|ATP World Tour Finals, O2 Arena London, November 9-16|
|Coverage: Afternoon sessions (14:00 GMT) and first semi-final (14:00 GMT) on BBC2/BBC Sport website, final on BBC3/BBC Sport website (19:00 GMT); live commentary of each match on 5 live sports extra, live text commentary on BBC Sport website|
Coaches across the UK "have probably been neglected," and funding may have encouraged a sense of entitlement among up and coming British players.
Those are the initial thoughts of Bob Brett, who after a lifetime on the road coaching the likes of Boris Becker, Goran Ivanisevic and Marin Cilic, is now charged with developing more than just a trickle of top 100 British players.
The 61-year-old Australian - who formally started work as the LTA's Director of Player Development in September - demands hard work and punctuality from his players and staff. He believes it's far better to be early than simply on time, and woe betide anyone who leaves balls on the court after a session has finished.
"Bob's old school and right now that's what the game needs in this country," is the view of the four time Wimbledon semi-finalist Tim Henman.
Brett's challenge is to foster a structure which identifies talented children, and then provides the best environment for them to succeed. Part of the solution may well be more carefully targeted funding.
"Funding is always a questionable aspect of development," Brett said, in a wide ranging BBC interview.
"Before there was funding, people were doing everything possible with not much money. I think people have seen the results from funding and think 'I'm entitled to funding,' instead of having standards that are tougher and more strenuous and then getting the funding.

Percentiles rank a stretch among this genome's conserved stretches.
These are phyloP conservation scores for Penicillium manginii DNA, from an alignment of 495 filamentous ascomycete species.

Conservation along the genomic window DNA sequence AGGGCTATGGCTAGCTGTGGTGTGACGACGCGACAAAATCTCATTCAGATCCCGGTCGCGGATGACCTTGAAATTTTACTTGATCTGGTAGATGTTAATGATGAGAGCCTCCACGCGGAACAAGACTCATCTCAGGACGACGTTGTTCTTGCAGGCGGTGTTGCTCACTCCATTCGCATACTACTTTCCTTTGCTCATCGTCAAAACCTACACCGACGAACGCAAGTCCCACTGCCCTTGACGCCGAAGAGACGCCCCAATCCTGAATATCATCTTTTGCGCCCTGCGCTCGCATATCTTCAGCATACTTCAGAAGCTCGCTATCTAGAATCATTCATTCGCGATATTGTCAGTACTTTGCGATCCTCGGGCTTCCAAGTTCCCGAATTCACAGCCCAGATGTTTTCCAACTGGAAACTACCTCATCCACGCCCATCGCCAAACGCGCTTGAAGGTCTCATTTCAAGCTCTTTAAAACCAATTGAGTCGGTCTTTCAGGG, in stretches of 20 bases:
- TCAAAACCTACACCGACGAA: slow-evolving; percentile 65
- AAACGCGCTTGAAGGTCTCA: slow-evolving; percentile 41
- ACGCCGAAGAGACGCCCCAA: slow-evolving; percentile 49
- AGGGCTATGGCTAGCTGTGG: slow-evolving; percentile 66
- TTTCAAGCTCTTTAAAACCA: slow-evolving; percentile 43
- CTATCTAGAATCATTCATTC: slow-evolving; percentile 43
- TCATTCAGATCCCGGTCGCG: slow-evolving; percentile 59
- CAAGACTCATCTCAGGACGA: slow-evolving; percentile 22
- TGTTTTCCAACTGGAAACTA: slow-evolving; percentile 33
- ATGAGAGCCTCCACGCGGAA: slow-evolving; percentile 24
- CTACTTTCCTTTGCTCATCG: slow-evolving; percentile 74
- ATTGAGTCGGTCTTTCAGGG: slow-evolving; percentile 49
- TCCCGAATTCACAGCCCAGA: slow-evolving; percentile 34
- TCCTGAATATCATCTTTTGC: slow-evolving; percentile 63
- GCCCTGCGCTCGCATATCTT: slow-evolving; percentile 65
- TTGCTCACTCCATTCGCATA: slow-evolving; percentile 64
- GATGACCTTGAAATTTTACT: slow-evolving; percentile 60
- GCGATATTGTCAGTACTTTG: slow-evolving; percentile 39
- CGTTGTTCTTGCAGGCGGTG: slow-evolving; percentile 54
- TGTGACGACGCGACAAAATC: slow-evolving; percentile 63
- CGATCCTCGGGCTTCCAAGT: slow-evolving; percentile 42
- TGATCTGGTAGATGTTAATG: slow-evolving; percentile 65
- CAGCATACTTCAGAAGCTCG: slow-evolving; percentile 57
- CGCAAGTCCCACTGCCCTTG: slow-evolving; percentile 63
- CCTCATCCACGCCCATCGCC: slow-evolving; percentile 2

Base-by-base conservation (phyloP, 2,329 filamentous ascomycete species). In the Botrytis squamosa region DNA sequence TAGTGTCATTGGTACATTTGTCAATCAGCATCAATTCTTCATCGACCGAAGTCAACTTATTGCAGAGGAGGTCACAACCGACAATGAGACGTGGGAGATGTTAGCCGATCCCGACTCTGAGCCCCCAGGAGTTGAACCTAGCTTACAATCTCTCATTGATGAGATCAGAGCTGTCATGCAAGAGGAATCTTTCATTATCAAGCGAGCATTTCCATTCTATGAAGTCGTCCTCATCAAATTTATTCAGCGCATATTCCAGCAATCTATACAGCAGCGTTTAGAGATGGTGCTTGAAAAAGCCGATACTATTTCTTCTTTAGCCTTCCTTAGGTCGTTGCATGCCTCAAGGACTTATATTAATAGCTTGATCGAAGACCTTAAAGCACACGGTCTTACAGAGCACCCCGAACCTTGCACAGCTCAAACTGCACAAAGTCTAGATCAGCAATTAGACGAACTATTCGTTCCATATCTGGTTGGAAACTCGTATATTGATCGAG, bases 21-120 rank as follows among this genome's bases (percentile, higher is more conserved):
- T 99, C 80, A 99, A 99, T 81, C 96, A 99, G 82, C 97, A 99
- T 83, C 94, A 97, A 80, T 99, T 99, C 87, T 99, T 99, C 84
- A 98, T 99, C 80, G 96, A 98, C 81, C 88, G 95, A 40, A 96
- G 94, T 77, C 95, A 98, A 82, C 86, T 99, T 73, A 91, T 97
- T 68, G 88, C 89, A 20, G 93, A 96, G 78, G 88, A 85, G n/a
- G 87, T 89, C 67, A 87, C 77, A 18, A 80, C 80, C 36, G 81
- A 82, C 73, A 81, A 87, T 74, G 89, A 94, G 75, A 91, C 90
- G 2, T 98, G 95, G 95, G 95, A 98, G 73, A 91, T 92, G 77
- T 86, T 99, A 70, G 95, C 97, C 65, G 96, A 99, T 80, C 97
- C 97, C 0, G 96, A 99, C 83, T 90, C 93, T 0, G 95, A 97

"It's about giving funding with the right reasons and to the right athletes."
Coach education will also be a major part of Bob Brett's strategy.
|Tim Henman on Bob Brett|
|"Bob's old school and right now that's what the game needs in this country. You've got to have that mental toughness to say this is my schedule, these are the things I'm going to work on. We wish him all the luck in the world."|
"I think there are a lot [of coaches] who are very enthusiastic and can work with younger players, but teaching them how to take those players further along is very important. The coaches probably have been neglected across the country and it's important for us to support those coaches and try to help them take their players to higher levels."
Brett says he definitely has no intention [at this stage] of buying in foreign talent to assist him, in the way that Paul Annacone and Brad Gilbert were hired at great expense in the past. He wants to develop home grown coaches who "are going to be there for a long time".
"I'm a great respecter of the way Bob works and the fact that he's been out on the road," said the former British number one Andrew Castle, before adding a word of caution on the BBC set at the World Tour Finals.
|Andrew Castle on Bob Brett|
|"His problem is working with a system where there is cultural change required. To turn around an organisation as big and complicated as the LTA is a big ask. You have to turn round an oil tanker and upset some people along the way. Once again we talk about change taking time. Am I optimistic? I think it's difficult to be optimistic when you've been in the game as long as we have to suddenly think you're going to start producing a pipeline of great players."|
"His problem is working with a system where there is cultural change required. To turn around an organisation as big and complicated as the LTA is a big ask. You have to turn round an oil tanker and upset some people along the way."
Brett has already visited all 19 of the country's High Performance Centres - a number which he says he will definitely be reducing.
"I think in the last seven or eight years there was a tendency to name [High Performance] Centres without necessarily the real monitoring of it," he told me.
"It also creates a false sense of security: people maybe became complacent because of the funding that was then given to them instead of having to deliver."
Brett will be spending 40 weeks a year in the UK in an attempt to breed a greater number of self-sufficient professionals. And there is always the hope that while he is here, he will also unearth the odd gem or two.
"The first things that I look for are hands, eyes and feet and when you look at that, you think: 'Ah, this is something a little bit different.' The ball comes out of the racquet better, the hand arrives at the hitting point a little bit easier, and the footwork is better.
"I've seen one young player here who I've thought, maybe this could be something."
You can listen to the full BBC Radio 5 live interview with Bob Brett here.